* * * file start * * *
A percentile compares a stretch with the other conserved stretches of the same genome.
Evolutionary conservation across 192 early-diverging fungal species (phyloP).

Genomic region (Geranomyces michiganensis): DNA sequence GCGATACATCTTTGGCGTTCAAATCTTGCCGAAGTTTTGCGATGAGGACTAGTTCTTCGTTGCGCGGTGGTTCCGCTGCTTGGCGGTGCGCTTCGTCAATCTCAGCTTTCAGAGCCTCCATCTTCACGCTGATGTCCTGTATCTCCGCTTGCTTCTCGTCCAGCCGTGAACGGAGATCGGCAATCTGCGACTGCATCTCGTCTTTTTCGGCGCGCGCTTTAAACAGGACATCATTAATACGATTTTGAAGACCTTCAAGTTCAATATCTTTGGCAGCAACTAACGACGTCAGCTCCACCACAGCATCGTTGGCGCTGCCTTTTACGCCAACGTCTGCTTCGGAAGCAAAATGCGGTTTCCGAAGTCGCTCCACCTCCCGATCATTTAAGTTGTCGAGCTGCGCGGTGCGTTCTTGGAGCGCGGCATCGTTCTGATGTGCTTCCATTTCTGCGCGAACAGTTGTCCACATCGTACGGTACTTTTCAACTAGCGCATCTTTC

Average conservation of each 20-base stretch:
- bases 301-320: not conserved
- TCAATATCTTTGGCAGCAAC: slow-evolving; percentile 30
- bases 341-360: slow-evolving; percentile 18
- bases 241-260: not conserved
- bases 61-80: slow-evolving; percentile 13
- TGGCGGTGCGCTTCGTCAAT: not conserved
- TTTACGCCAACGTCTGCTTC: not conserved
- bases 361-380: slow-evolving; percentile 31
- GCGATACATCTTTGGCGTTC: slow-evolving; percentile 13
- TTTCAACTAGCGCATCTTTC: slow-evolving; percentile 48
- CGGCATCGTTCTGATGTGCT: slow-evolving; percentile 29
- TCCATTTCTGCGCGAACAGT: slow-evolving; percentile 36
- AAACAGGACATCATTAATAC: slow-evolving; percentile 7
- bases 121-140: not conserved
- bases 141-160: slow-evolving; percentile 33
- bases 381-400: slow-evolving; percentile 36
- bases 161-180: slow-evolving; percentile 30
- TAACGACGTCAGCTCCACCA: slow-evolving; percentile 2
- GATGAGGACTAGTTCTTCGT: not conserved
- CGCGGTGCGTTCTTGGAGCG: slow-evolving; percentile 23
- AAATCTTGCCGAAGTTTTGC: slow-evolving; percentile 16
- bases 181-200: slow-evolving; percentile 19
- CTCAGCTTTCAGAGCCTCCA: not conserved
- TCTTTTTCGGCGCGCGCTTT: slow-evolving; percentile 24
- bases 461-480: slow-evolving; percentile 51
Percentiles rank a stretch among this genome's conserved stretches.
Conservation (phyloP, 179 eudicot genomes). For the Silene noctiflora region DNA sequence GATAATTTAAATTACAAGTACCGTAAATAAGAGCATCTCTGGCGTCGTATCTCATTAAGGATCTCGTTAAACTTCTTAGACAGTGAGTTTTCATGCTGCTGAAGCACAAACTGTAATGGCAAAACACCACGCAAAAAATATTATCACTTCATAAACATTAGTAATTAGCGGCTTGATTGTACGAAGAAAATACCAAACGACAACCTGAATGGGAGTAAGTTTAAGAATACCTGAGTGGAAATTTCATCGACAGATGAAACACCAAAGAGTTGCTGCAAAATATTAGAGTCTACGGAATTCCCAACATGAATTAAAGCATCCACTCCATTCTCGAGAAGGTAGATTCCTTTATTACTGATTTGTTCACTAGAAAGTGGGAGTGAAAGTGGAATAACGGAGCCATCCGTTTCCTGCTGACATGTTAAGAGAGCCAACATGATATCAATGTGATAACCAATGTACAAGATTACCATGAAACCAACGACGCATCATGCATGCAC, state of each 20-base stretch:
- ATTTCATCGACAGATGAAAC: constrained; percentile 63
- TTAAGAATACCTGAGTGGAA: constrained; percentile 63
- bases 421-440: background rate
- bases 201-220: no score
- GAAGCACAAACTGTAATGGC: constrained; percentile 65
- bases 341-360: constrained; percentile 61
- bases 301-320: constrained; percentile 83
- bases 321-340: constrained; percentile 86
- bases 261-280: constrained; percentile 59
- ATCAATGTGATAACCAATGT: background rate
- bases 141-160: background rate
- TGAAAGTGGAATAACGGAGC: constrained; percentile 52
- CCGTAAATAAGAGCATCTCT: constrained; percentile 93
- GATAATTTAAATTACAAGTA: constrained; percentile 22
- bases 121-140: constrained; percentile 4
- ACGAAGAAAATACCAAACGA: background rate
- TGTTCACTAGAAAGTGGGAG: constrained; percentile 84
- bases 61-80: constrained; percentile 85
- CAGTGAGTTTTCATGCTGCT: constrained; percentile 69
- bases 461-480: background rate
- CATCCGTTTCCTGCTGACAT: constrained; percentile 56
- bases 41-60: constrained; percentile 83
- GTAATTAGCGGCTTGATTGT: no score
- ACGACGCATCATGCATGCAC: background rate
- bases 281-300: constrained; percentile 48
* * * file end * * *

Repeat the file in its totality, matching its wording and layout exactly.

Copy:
A percentile compares a stretch with the other conserved stretches of the same genome.
Evolutionary conservation across 192 early-diverging fungal species (phyloP).

Genomic region (Geranomyces michiganensis): DNA sequence GCGATACATCTTTGGCGTTCAAATCTTGCCGAAGTTTTGCGATGAGGACTAGTTCTTCGTTGCGCGGTGGTTCCGCTGCTTGGCGGTGCGCTTCGTCAATCTCAGCTTTCAGAGCCTCCATCTTCACGCTGATGTCCTGTATCTCCGCTTGCTTCTCGTCCAGCCGTGAACGGAGATCGGCAATCTGCGACTGCATCTCGTCTTTTTCGGCGCGCGCTTTAAACAGGACATCATTAATACGATTTTGAAGACCTTCAAGTTCAATATCTTTGGCAGCAACTAACGACGTCAGCTCCACCACAGCATCGTTGGCGCTGCCTTTTACGCCAACGTCTGCTTCGGAAGCAAAATGCGGTTTCCGAAGTCGCTCCACCTCCCGATCATTTAAGTTGTCGAGCTGCGCGGTGCGTTCTTGGAGCGCGGCATCGTTCTGATGTGCTTCCATTTCTGCGCGAACAGTTGTCCACATCGTACGGTACTTTTCAACTAGCGCATCTTTC

Average conservation of each 20-base stretch:
- bases 301-320: not conserved
- TCAATATCTTTGGCAGCAAC: slow-evolving; percentile 30
- bases 341-360: slow-evolving; percentile 18
- bases 241-260: not conserved
- bases 61-80: slow-evolving; percentile 13
- TGGCGGTGCGCTTCGTCAAT: not conserved
- TTTACGCCAACGTCTGCTTC: not conserved
- bases 361-380: slow-evolving; percentile 31
- GCGATACATCTTTGGCGTTC: slow-evolving; percentile 13
- TTTCAACTAGCGCATCTTTC: slow-evolving; percentile 48
- CGGCATCGTTCTGATGTGCT: slow-evolving; percentile 29
- TCCATTTCTGCGCGAACAGT: slow-evolving; percentile 36
- AAACAGGACATCATTAATAC: slow-evolving; percentile 7
- bases 121-140: not conserved
- bases 141-160: slow-evolving; percentile 33
- bases 381-400: slow-evolving; percentile 36
- bases 161-180: slow-evolving; percentile 30
- TAACGACGTCAGCTCCACCA: slow-evolving; percentile 2
- GATGAGGACTAGTTCTTCGT: not conserved
- CGCGGTGCGTTCTTGGAGCG: slow-evolving; percentile 23
- AAATCTTGCCGAAGTTTTGC: slow-evolving; percentile 16
- bases 181-200: slow-evolving; percentile 19
- CTCAGCTTTCAGAGCCTCCA: not conserved
- TCTTTTTCGGCGCGCGCTTT: slow-evolving; percentile 24
- bases 461-480: slow-evolving; percentile 51
Percentiles rank a stretch among this genome's conserved stretches.
Conservation (phyloP, 179 eudicot genomes). For the Silene noctiflora region DNA sequence GATAATTTAAATTACAAGTACCGTAAATAAGAGCATCTCTGGCGTCGTATCTCATTAAGGATCTCGTTAAACTTCTTAGACAGTGAGTTTTCATGCTGCTGAAGCACAAACTGTAATGGCAAAACACCACGCAAAAAATATTATCACTTCATAAACATTAGTAATTAGCGGCTTGATTGTACGAAGAAAATACCAAACGACAACCTGAATGGGAGTAAGTTTAAGAATACCTGAGTGGAAATTTCATCGACAGATGAAACACCAAAGAGTTGCTGCAAAATATTAGAGTCTACGGAATTCCCAACATGAATTAAAGCATCCACTCCATTCTCGAGAAGGTAGATTCCTTTATTACTGATTTGTTCACTAGAAAGTGGGAGTGAAAGTGGAATAACGGAGCCATCCGTTTCCTGCTGACATGTTAAGAGAGCCAACATGATATCAATGTGATAACCAATGTACAAGATTACCATGAAACCAACGACGCATCATGCATGCAC, state of each 20-base stretch:
- ATTTCATCGACAGATGAAAC: constrained; percentile 63
- TTAAGAATACCTGAGTGGAA: constrained; percentile 63
- bases 421-440: background rate
- bases 201-220: no score
- GAAGCACAAACTGTAATGGC: constrained; percentile 65
- bases 341-360: constrained; percentile 61
- bases 301-320: constrained; percentile 83
- bases 321-340: constrained; percentile 86
- bases 261-280: constrained; percentile 59
- ATCAATGTGATAACCAATGT: background rate
- bases 141-160: background rate
- TGAAAGTGGAATAACGGAGC: constrained; percentile 52
- CCGTAAATAAGAGCATCTCT: constrained; percentile 93
- GATAATTTAAATTACAAGTA: constrained; percentile 22
- bases 121-140: constrained; percentile 4
- ACGAAGAAAATACCAAACGA: background rate
- TGTTCACTAGAAAGTGGGAG: constrained; percentile 84
- bases 61-80: constrained; percentile 85
- CAGTGAGTTTTCATGCTGCT: constrained; percentile 69
- bases 461-480: background rate
- CATCCGTTTCCTGCTGACAT: constrained; percentile 56
- bases 41-60: constrained; percentile 83
- GTAATTAGCGGCTTGATTGT: no score
- ACGACGCATCATGCATGCAC: background rate
- bases 281-300: constrained; percentile 48